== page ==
Americans generate about 254 million tons of solid waste, or about 4.4 pounds per person according to the US EPA. By contrast, US hospitals generate approximately 6 million tons annually. While a majority of medical waste can be classified as nonhazardous, according to the World Health Organization (WHO) 15% falls into the hazardous waste category, triggering a particular set of protocols for its management and disposal. In order to minimize the health risks associated with exposure to these potentially infectious materials, physicians, hospitals, and other healthcare providers must take every precaution when managing and disposing of all medical waste.
A wide-range of organizations produce medical waste, from tattoo parlors and doctor's office to major hospitals, research facilities, and blood banks. The most common types of medical waste generated by these facilities include radioactive waste, pathological waste, and infectious waste. Sharps, like needles and syringes, are also considered hazardous waste.
Identifying the Risks
While healthcare professionals are mostly likely to be exposed to improperly handled medical waste, every individual who comes into contact with infectious waste throughout the waste stream are vulnerable, including administrative staff, waste handlers, and those working at recycling or landfill facilities. Also, improper handling of medical waste can result in contamination of the local environment, including the ground, air, and local watershed.
The greatest concern regarding improperly handled medical waste involves exposure to infectious pathogens. Those exposed to medical waste can be infected through punctures of the skin, as well as through inhalation or ingestion. While HIV and Hepatitis B and C present the greatest risk, antibiotic resistant E.coli and other dangerous bacteria can also be sources of infection. Because of the potential for sharps to transfer pathogens via cuts or abrasion, blades, hypodermic needles, and other similar materials are considered as a higher level of danger and need to be collected via red bags for processing and disposal.
For pharmaceuticals, liquids, and chemicals, improperly handled waste can result in burns, poisoning, intoxication, and environmental contamination. Chemical residues found in the sewer systems of many major cities can lead to the disruption of natural ecosystems, and residue from antibiotics and other pharmaceuticals often appear in municipal water supplies.
Radioactive waste, like those produced by chemotherapy treatment, can cause headaches, dizziness, and vomiting at small doses. Handling highlight radioactive waste can also lead to more severe injuries, including burns and the extreme destruction of tissue resulting in amputation. As like with other medical waste, radioactive materials also have the potential to contaminate the environment, including the air, water, and soil.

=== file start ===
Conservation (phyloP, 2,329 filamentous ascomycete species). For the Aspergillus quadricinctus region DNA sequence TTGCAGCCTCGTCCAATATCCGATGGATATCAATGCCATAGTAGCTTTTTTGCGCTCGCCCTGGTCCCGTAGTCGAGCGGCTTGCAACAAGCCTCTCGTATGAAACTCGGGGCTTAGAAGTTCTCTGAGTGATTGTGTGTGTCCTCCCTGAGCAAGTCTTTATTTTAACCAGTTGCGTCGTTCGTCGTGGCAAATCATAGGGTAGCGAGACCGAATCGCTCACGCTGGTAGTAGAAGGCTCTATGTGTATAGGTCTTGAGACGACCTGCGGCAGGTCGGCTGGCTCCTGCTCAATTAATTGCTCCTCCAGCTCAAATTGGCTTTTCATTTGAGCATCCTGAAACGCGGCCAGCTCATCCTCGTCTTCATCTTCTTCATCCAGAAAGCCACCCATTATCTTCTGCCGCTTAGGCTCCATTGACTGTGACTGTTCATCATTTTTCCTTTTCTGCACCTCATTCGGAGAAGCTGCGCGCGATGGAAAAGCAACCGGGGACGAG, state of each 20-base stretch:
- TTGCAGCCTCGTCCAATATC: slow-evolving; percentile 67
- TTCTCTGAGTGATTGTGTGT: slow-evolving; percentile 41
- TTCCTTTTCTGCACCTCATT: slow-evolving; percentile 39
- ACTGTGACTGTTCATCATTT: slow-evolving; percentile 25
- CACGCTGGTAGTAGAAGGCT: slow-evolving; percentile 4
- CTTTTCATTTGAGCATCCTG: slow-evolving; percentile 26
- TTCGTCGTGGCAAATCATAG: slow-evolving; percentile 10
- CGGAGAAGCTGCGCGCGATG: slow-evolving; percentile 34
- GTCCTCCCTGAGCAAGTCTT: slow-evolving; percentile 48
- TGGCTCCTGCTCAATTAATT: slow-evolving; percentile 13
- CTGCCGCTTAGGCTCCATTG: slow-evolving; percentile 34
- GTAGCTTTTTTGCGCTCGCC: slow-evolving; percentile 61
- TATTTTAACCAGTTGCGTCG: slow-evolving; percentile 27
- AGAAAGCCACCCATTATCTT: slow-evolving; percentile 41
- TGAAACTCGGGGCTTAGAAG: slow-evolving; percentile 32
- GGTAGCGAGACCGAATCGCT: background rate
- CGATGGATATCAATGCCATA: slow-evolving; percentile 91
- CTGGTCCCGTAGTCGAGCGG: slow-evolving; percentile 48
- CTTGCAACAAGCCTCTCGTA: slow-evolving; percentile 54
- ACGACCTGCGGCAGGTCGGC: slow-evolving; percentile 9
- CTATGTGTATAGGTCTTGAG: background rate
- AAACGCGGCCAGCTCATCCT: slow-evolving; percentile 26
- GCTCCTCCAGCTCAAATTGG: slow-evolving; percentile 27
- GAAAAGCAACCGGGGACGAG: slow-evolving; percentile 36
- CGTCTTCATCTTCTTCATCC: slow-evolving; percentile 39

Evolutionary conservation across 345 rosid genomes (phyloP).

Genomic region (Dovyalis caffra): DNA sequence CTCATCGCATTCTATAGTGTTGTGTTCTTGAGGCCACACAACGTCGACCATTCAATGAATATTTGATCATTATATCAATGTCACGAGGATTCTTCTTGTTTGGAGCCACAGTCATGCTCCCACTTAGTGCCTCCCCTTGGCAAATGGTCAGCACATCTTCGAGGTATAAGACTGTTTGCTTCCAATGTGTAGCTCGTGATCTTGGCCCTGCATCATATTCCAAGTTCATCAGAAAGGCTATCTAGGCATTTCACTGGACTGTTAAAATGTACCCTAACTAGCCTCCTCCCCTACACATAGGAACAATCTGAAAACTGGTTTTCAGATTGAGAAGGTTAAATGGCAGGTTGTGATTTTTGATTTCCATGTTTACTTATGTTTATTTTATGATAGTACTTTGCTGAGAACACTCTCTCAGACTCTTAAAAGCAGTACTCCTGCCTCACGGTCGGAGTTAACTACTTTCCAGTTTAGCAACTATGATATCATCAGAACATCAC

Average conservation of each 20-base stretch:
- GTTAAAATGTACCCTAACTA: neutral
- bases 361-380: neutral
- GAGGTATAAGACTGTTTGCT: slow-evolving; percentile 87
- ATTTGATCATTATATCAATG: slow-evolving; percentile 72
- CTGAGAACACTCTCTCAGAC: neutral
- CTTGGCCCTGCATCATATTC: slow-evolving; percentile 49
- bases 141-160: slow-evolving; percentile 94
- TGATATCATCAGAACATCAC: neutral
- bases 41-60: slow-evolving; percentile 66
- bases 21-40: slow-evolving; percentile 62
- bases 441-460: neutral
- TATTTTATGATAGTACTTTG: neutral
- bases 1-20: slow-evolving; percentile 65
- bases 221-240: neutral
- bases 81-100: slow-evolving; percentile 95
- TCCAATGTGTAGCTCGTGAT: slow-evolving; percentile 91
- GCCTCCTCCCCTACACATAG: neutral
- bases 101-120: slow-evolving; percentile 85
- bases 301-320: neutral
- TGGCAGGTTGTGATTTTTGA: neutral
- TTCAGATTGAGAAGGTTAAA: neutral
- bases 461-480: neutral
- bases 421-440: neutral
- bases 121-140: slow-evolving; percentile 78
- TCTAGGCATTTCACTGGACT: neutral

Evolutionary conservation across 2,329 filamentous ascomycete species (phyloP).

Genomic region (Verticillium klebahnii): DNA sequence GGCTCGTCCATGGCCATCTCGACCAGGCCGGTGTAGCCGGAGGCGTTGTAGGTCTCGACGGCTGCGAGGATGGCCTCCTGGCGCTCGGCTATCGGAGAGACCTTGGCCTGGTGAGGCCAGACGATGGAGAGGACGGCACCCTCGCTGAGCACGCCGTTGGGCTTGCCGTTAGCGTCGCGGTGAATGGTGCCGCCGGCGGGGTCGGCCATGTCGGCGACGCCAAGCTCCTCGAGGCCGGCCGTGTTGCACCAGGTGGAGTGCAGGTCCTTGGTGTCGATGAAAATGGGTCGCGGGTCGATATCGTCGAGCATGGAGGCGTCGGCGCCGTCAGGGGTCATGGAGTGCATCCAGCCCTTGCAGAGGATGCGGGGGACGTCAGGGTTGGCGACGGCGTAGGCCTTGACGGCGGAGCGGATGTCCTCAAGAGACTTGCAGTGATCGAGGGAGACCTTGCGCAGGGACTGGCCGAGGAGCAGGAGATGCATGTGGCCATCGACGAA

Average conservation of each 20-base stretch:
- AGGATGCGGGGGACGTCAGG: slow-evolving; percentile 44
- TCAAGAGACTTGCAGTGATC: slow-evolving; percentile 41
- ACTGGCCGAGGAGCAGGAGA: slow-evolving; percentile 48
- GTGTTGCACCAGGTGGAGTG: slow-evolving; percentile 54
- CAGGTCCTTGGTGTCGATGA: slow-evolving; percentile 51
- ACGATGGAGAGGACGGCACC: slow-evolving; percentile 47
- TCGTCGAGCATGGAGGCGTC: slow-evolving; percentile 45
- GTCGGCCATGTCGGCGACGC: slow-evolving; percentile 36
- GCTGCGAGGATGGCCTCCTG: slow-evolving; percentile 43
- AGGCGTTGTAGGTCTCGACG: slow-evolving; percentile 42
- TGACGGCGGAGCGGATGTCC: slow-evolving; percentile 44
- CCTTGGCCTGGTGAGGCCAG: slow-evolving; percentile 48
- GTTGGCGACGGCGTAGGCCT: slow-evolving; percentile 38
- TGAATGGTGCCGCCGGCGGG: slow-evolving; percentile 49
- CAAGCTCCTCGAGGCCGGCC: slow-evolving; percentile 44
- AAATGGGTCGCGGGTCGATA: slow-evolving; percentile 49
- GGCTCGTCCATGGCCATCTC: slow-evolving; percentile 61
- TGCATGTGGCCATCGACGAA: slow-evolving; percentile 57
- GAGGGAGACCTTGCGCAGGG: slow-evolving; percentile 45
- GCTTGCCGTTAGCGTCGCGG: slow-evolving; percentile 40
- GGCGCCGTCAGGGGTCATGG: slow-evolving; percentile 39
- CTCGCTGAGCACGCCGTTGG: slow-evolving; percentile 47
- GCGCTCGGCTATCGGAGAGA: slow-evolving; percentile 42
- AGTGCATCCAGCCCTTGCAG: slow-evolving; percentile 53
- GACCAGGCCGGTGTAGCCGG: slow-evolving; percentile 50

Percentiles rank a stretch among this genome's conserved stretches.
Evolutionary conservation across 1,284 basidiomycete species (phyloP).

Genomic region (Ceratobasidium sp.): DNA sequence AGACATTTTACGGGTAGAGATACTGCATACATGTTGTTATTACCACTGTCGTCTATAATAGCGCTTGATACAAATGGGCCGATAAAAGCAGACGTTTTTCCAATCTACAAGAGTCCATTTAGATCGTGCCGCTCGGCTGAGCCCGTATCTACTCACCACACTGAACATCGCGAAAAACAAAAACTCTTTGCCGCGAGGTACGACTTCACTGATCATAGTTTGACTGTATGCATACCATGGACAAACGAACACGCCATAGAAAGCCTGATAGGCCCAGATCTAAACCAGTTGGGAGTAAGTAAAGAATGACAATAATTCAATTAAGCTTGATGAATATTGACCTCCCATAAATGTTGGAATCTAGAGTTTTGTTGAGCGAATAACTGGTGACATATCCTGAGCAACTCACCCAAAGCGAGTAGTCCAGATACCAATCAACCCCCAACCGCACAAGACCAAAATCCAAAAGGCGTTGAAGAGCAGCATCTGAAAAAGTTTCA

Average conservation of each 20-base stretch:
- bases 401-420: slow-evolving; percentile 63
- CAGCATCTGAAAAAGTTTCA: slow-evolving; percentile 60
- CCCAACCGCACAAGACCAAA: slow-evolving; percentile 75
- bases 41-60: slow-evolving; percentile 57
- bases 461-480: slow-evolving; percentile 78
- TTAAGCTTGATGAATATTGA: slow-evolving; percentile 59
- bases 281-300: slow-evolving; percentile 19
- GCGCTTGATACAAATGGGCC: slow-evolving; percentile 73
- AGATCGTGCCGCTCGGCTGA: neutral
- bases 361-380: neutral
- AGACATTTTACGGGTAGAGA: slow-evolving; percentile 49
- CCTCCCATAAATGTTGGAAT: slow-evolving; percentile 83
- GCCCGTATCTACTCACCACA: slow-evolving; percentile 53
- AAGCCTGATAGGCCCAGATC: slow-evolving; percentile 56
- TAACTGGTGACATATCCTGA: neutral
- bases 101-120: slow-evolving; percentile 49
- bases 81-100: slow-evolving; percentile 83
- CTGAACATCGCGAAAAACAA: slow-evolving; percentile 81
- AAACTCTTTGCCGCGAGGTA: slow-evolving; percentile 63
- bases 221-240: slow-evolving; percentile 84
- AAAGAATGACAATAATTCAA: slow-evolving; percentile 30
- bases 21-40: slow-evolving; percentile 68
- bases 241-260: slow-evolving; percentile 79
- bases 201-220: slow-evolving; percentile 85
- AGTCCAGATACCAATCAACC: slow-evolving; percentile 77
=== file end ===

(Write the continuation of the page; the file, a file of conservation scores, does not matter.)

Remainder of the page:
Safe and Secure Medical Waste Disposal
While the health consequences associated with improperly managed medical waste can be severe, other areas of concern also exist. Any organization or facility generating medical waste, who fails to follow federal, state, and local regulations, faces the risk of legal liability and other penalties. Improper medical waste disposal could result in exposure to lawsuits as well as charges of malpractice or malfeasance. Finally, for health care providers, dealing with the stigma of improper medical waste disposal can lead to ruined employment opportunities and professional ruin.
According to WHO, because of the severe consequences associated with exposure to medical waste, it is important to minimize risks and follow proper protocols. Educating doctors, hospitals, and healthcare workers on the hazards of improper medical waste removal and disposal can help keep organizations compliant. In addition, waste management professionals must continuously monitor operations and work diligently to keep their waste management system running smoothly and efficiently.
Best Practices for Medical Waste Management
For most organizations, the complexity involved in the collection, transportation, and processing of medical waste can feel overwhelming. With regulations constantly changing, it 's hard to stay current on all the requirements and protocols. Also, medical waste generators are often required to contract their waste management to third parties in order to remain compliant with HIPAA and other regulations, leaving many organizations at the mercy of their waste management provider.
With almost three decades of experience in waste management and disposal, MCF Environmental provides the expertise and capabilities you need to properly handle your medical waste. MCF Environmental virtually eliminates all of the challenges that come with medical waste disposal. We provide a proactive, not reactive, approach to waste management for small business, and we cover the essentials so you can spend less time worrying about the details and more time growing your business. We understand the risk, financial restraints, and budgetary challenges associated with medical waste, and we know that, when done right, professional waste management can help businesses streamline operations and maximize profits.
Contact us today to learn more about MCF's High-Standard Biomed Disposal Process.
Medical Waste, EPA, https://www.epa.gov/rcra/medical-waste
Health-care Waste, World Health Organization: http://www.who.int/mediacentre/factsheets/fs253/en/
Health impacts of healthcare waste, World Health Organization, http://www.who.int/water_sanitation_health/medicalwaste/020to030.pdf